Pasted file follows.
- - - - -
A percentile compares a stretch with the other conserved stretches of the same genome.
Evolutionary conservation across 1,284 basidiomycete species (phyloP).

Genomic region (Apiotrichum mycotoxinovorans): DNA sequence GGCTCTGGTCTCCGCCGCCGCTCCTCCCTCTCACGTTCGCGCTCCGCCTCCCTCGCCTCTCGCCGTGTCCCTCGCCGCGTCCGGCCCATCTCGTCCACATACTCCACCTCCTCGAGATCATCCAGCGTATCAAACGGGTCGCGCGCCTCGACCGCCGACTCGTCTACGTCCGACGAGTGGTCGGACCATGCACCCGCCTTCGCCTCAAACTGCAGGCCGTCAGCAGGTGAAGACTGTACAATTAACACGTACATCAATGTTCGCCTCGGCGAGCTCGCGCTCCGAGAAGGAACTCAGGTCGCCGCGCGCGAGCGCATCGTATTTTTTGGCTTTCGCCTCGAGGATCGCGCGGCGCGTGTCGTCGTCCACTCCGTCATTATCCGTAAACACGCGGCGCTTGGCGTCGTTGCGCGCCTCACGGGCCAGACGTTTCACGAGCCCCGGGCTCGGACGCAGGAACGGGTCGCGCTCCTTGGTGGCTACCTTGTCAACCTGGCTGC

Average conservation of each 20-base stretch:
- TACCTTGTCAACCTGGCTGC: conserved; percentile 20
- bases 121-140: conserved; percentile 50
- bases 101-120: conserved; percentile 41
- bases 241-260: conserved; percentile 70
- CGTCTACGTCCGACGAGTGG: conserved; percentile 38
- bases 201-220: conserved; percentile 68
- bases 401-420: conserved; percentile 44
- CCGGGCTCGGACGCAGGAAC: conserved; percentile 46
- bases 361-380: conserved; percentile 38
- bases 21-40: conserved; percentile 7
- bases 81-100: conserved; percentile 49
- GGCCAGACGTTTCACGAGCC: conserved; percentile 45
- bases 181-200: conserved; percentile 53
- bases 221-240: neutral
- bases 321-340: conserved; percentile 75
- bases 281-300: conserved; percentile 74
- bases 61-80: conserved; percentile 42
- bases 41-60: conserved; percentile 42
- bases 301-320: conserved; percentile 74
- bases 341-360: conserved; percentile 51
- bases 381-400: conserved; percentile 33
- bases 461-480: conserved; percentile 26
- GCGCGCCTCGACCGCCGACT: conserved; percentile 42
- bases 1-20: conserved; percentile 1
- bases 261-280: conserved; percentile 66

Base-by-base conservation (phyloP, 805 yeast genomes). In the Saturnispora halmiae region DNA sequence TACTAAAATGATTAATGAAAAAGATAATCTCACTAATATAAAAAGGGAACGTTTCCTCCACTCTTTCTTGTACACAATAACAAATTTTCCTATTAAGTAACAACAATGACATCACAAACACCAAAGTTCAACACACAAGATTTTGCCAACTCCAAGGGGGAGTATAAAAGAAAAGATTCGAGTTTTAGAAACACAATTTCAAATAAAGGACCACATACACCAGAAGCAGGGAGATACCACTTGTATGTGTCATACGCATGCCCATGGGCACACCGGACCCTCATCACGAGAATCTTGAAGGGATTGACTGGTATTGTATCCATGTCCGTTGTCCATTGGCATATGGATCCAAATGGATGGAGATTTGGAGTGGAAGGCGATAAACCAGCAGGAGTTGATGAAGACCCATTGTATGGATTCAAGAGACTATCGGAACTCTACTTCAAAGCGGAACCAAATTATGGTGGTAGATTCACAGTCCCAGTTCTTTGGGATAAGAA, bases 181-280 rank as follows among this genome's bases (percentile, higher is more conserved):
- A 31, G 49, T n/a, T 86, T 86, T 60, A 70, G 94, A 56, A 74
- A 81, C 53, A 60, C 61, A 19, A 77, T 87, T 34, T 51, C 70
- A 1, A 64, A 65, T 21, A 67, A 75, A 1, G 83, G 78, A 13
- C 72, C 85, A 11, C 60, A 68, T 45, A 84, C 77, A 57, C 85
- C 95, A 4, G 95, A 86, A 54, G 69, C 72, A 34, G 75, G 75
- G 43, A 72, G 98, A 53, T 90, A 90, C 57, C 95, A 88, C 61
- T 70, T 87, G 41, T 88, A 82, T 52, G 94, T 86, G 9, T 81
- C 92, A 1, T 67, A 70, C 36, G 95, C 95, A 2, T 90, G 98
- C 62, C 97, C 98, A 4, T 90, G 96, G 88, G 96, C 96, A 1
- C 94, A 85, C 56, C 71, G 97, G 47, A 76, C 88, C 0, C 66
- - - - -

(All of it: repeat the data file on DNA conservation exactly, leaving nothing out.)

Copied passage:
A percentile compares a stretch with the other conserved stretches of the same genome.
Evolutionary conservation across 1,284 basidiomycete species (phyloP).

Genomic region (Apiotrichum mycotoxinovorans): DNA sequence GGCTCTGGTCTCCGCCGCCGCTCCTCCCTCTCACGTTCGCGCTCCGCCTCCCTCGCCTCTCGCCGTGTCCCTCGCCGCGTCCGGCCCATCTCGTCCACATACTCCACCTCCTCGAGATCATCCAGCGTATCAAACGGGTCGCGCGCCTCGACCGCCGACTCGTCTACGTCCGACGAGTGGTCGGACCATGCACCCGCCTTCGCCTCAAACTGCAGGCCGTCAGCAGGTGAAGACTGTACAATTAACACGTACATCAATGTTCGCCTCGGCGAGCTCGCGCTCCGAGAAGGAACTCAGGTCGCCGCGCGCGAGCGCATCGTATTTTTTGGCTTTCGCCTCGAGGATCGCGCGGCGCGTGTCGTCGTCCACTCCGTCATTATCCGTAAACACGCGGCGCTTGGCGTCGTTGCGCGCCTCACGGGCCAGACGTTTCACGAGCCCCGGGCTCGGACGCAGGAACGGGTCGCGCTCCTTGGTGGCTACCTTGTCAACCTGGCTGC

Average conservation of each 20-base stretch:
- TACCTTGTCAACCTGGCTGC: conserved; percentile 20
- bases 121-140: conserved; percentile 50
- bases 101-120: conserved; percentile 41
- bases 241-260: conserved; percentile 70
- CGTCTACGTCCGACGAGTGG: conserved; percentile 38
- bases 201-220: conserved; percentile 68
- bases 401-420: conserved; percentile 44
- CCGGGCTCGGACGCAGGAAC: conserved; percentile 46
- bases 361-380: conserved; percentile 38
- bases 21-40: conserved; percentile 7
- bases 81-100: conserved; percentile 49
- GGCCAGACGTTTCACGAGCC: conserved; percentile 45
- bases 181-200: conserved; percentile 53
- bases 221-240: neutral
- bases 321-340: conserved; percentile 75
- bases 281-300: conserved; percentile 74
- bases 61-80: conserved; percentile 42
- bases 41-60: conserved; percentile 42
- bases 301-320: conserved; percentile 74
- bases 341-360: conserved; percentile 51
- bases 381-400: conserved; percentile 33
- bases 461-480: conserved; percentile 26
- GCGCGCCTCGACCGCCGACT: conserved; percentile 42
- bases 1-20: conserved; percentile 1
- bases 261-280: conserved; percentile 66

Base-by-base conservation (phyloP, 805 yeast genomes). In the Saturnispora halmiae region DNA sequence TACTAAAATGATTAATGAAAAAGATAATCTCACTAATATAAAAAGGGAACGTTTCCTCCACTCTTTCTTGTACACAATAACAAATTTTCCTATTAAGTAACAACAATGACATCACAAACACCAAAGTTCAACACACAAGATTTTGCCAACTCCAAGGGGGAGTATAAAAGAAAAGATTCGAGTTTTAGAAACACAATTTCAAATAAAGGACCACATACACCAGAAGCAGGGAGATACCACTTGTATGTGTCATACGCATGCCCATGGGCACACCGGACCCTCATCACGAGAATCTTGAAGGGATTGACTGGTATTGTATCCATGTCCGTTGTCCATTGGCATATGGATCCAAATGGATGGAGATTTGGAGTGGAAGGCGATAAACCAGCAGGAGTTGATGAAGACCCATTGTATGGATTCAAGAGACTATCGGAACTCTACTTCAAAGCGGAACCAAATTATGGTGGTAGATTCACAGTCCCAGTTCTTTGGGATAAGAA, bases 181-280 rank as follows among this genome's bases (percentile, higher is more conserved):
- A 31, G 49, T n/a, T 86, T 86, T 60, A 70, G 94, A 56, A 74
- A 81, C 53, A 60, C 61, A 19, A 77, T 87, T 34, T 51, C 70
- A 1, A 64, A 65, T 21, A 67, A 75, A 1, G 83, G 78, A 13
- C 72, C 85, A 11, C 60, A 68, T 45, A 84, C 77, A 57, C 85
- C 95, A 4, G 95, A 86, A 54, G 69, C 72, A 34, G 75, G 75
- G 43, A 72, G 98, A 53, T 90, A 90, C 57, C 95, A 88, C 61
- T 70, T 87, G 41, T 88, A 82, T 52, G 94, T 86, G 9, T 81
- C 92, A 1, T 67, A 70, C 36, G 95, C 95, A 2, T 90, G 98
- C 62, C 97, C 98, A 4, T 90, G 96, G 88, G 96, C 96, A 1
- C 94, A 85, C 56, C 71, G 97, G 47, A 76, C 88, C 0, C 66